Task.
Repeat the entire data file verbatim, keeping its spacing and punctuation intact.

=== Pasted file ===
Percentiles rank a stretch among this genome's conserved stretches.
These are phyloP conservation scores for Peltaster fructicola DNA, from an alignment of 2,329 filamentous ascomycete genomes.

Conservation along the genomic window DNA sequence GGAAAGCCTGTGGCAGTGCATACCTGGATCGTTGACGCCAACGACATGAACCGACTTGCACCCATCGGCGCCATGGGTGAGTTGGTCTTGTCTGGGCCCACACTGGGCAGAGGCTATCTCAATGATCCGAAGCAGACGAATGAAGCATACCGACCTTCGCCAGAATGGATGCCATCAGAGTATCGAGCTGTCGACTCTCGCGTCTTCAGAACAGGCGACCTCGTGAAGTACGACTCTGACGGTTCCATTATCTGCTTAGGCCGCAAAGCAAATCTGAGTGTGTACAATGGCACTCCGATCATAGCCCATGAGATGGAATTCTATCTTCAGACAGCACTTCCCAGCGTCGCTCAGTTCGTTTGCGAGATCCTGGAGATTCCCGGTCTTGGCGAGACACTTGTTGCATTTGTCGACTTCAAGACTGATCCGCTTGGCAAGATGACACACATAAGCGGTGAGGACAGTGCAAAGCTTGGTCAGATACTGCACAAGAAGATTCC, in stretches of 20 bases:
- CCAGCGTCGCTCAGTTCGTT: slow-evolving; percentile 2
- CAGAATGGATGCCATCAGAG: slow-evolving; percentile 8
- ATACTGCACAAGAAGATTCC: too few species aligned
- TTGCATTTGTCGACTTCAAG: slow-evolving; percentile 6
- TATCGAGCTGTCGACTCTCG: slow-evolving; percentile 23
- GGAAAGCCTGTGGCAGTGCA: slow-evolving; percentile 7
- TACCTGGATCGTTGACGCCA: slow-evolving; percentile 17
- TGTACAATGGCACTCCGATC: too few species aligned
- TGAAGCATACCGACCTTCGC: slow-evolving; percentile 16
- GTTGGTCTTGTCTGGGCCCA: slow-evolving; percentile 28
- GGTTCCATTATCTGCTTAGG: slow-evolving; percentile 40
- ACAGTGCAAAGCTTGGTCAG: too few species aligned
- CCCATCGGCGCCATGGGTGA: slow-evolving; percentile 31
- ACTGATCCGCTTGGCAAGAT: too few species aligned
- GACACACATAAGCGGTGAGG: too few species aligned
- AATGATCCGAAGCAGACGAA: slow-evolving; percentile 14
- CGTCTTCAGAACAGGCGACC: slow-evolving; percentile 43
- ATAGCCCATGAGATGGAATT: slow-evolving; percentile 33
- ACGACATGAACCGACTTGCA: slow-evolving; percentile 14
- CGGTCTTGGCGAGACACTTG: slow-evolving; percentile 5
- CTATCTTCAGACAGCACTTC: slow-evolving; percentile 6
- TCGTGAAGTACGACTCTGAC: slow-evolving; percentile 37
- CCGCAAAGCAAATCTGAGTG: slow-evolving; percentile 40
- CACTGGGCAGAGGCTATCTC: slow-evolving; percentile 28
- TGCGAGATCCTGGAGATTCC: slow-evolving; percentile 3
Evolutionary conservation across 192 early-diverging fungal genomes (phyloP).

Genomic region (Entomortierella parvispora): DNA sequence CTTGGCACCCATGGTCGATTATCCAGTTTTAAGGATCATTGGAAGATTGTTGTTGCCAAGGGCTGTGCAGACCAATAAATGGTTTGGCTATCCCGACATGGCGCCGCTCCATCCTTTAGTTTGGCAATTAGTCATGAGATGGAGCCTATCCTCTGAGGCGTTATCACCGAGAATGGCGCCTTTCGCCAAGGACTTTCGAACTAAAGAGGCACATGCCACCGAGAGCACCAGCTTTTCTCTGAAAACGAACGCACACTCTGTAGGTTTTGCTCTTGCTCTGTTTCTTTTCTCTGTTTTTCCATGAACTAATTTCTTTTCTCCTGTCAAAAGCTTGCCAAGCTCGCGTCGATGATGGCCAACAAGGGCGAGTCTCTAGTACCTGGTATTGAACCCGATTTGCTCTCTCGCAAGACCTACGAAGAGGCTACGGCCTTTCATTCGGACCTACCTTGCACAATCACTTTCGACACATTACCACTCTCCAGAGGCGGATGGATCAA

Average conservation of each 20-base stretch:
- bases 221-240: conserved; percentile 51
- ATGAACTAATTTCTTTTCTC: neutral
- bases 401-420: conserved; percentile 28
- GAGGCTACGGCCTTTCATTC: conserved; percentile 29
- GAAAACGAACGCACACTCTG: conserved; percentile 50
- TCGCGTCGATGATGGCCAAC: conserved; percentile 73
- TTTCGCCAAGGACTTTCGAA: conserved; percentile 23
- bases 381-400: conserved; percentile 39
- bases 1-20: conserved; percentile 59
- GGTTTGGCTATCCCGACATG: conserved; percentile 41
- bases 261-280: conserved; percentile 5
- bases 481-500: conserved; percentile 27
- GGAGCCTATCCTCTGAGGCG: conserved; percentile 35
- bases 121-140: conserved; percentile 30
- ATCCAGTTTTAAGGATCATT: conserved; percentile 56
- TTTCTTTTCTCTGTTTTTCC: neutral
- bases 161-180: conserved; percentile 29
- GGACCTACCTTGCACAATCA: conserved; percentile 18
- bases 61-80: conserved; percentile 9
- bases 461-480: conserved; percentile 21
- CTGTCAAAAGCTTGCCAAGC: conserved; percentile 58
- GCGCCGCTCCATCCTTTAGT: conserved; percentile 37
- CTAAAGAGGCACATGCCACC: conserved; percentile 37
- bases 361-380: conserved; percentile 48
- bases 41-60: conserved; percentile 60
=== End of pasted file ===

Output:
Percentiles rank a stretch among this genome's conserved stretches.
These are phyloP conservation scores for Peltaster fructicola DNA, from an alignment of 2,329 filamentous ascomycete genomes.

Conservation along the genomic window DNA sequence GGAAAGCCTGTGGCAGTGCATACCTGGATCGTTGACGCCAACGACATGAACCGACTTGCACCCATCGGCGCCATGGGTGAGTTGGTCTTGTCTGGGCCCACACTGGGCAGAGGCTATCTCAATGATCCGAAGCAGACGAATGAAGCATACCGACCTTCGCCAGAATGGATGCCATCAGAGTATCGAGCTGTCGACTCTCGCGTCTTCAGAACAGGCGACCTCGTGAAGTACGACTCTGACGGTTCCATTATCTGCTTAGGCCGCAAAGCAAATCTGAGTGTGTACAATGGCACTCCGATCATAGCCCATGAGATGGAATTCTATCTTCAGACAGCACTTCCCAGCGTCGCTCAGTTCGTTTGCGAGATCCTGGAGATTCCCGGTCTTGGCGAGACACTTGTTGCATTTGTCGACTTCAAGACTGATCCGCTTGGCAAGATGACACACATAAGCGGTGAGGACAGTGCAAAGCTTGGTCAGATACTGCACAAGAAGATTCC, in stretches of 20 bases:
- CCAGCGTCGCTCAGTTCGTT: slow-evolving; percentile 2
- CAGAATGGATGCCATCAGAG: slow-evolving; percentile 8
- ATACTGCACAAGAAGATTCC: too few species aligned
- TTGCATTTGTCGACTTCAAG: slow-evolving; percentile 6
- TATCGAGCTGTCGACTCTCG: slow-evolving; percentile 23
- GGAAAGCCTGTGGCAGTGCA: slow-evolving; percentile 7
- TACCTGGATCGTTGACGCCA: slow-evolving; percentile 17
- TGTACAATGGCACTCCGATC: too few species aligned
- TGAAGCATACCGACCTTCGC: slow-evolving; percentile 16
- GTTGGTCTTGTCTGGGCCCA: slow-evolving; percentile 28
- GGTTCCATTATCTGCTTAGG: slow-evolving; percentile 40
- ACAGTGCAAAGCTTGGTCAG: too few species aligned
- CCCATCGGCGCCATGGGTGA: slow-evolving; percentile 31
- ACTGATCCGCTTGGCAAGAT: too few species aligned
- GACACACATAAGCGGTGAGG: too few species aligned
- AATGATCCGAAGCAGACGAA: slow-evolving; percentile 14
- CGTCTTCAGAACAGGCGACC: slow-evolving; percentile 43
- ATAGCCCATGAGATGGAATT: slow-evolving; percentile 33
- ACGACATGAACCGACTTGCA: slow-evolving; percentile 14
- CGGTCTTGGCGAGACACTTG: slow-evolving; percentile 5
- CTATCTTCAGACAGCACTTC: slow-evolving; percentile 6
- TCGTGAAGTACGACTCTGAC: slow-evolving; percentile 37
- CCGCAAAGCAAATCTGAGTG: slow-evolving; percentile 40
- CACTGGGCAGAGGCTATCTC: slow-evolving; percentile 28
- TGCGAGATCCTGGAGATTCC: slow-evolving; percentile 3
Evolutionary conservation across 192 early-diverging fungal genomes (phyloP).

Genomic region (Entomortierella parvispora): DNA sequence CTTGGCACCCATGGTCGATTATCCAGTTTTAAGGATCATTGGAAGATTGTTGTTGCCAAGGGCTGTGCAGACCAATAAATGGTTTGGCTATCCCGACATGGCGCCGCTCCATCCTTTAGTTTGGCAATTAGTCATGAGATGGAGCCTATCCTCTGAGGCGTTATCACCGAGAATGGCGCCTTTCGCCAAGGACTTTCGAACTAAAGAGGCACATGCCACCGAGAGCACCAGCTTTTCTCTGAAAACGAACGCACACTCTGTAGGTTTTGCTCTTGCTCTGTTTCTTTTCTCTGTTTTTCCATGAACTAATTTCTTTTCTCCTGTCAAAAGCTTGCCAAGCTCGCGTCGATGATGGCCAACAAGGGCGAGTCTCTAGTACCTGGTATTGAACCCGATTTGCTCTCTCGCAAGACCTACGAAGAGGCTACGGCCTTTCATTCGGACCTACCTTGCACAATCACTTTCGACACATTACCACTCTCCAGAGGCGGATGGATCAA

Average conservation of each 20-base stretch:
- bases 221-240: conserved; percentile 51
- ATGAACTAATTTCTTTTCTC: neutral
- bases 401-420: conserved; percentile 28
- GAGGCTACGGCCTTTCATTC: conserved; percentile 29
- GAAAACGAACGCACACTCTG: conserved; percentile 50
- TCGCGTCGATGATGGCCAAC: conserved; percentile 73
- TTTCGCCAAGGACTTTCGAA: conserved; percentile 23
- bases 381-400: conserved; percentile 39
- bases 1-20: conserved; percentile 59
- GGTTTGGCTATCCCGACATG: conserved; percentile 41
- bases 261-280: conserved; percentile 5
- bases 481-500: conserved; percentile 27
- GGAGCCTATCCTCTGAGGCG: conserved; percentile 35
- bases 121-140: conserved; percentile 30
- ATCCAGTTTTAAGGATCATT: conserved; percentile 56
- TTTCTTTTCTCTGTTTTTCC: neutral
- bases 161-180: conserved; percentile 29
- GGACCTACCTTGCACAATCA: conserved; percentile 18
- bases 61-80: conserved; percentile 9
- bases 461-480: conserved; percentile 21
- CTGTCAAAAGCTTGCCAAGC: conserved; percentile 58
- GCGCCGCTCCATCCTTTAGT: conserved; percentile 37
- CTAAAGAGGCACATGCCACC: conserved; percentile 37
- bases 361-380: conserved; percentile 48
- bases 41-60: conserved; percentile 60